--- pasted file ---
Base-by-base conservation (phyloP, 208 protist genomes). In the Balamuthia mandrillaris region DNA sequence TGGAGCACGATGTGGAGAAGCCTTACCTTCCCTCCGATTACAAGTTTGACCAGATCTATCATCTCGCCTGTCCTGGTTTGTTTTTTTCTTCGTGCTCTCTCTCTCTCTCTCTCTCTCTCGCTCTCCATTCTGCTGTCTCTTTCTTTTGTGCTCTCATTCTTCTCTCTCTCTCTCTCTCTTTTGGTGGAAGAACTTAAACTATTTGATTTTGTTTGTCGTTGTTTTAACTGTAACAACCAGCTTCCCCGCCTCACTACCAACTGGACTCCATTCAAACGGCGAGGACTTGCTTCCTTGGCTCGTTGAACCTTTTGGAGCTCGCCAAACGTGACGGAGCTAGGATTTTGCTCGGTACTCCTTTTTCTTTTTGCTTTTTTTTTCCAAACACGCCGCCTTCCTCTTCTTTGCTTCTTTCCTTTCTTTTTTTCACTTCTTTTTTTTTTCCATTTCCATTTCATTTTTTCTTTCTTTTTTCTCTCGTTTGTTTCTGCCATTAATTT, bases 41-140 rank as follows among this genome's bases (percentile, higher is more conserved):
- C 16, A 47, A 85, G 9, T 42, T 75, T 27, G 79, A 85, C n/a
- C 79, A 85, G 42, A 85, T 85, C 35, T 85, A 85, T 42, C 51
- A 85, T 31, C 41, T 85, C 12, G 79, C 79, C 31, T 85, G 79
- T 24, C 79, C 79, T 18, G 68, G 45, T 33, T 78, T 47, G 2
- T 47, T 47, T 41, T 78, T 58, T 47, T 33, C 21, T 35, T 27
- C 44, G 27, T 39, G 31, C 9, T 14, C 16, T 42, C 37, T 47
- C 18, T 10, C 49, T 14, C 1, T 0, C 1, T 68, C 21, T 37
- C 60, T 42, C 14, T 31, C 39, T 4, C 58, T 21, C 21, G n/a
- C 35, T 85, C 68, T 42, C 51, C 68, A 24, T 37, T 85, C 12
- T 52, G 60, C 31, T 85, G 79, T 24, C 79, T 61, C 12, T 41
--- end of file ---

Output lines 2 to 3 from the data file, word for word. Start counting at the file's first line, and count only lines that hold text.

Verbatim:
- C 16, A 47, A 85, G 9, T 42, T 75, T 27, G 79, A 85, C n/a
- C 79, A 85, G 42, A 85, T 85, C 35, T 85, A 85, T 42, C 51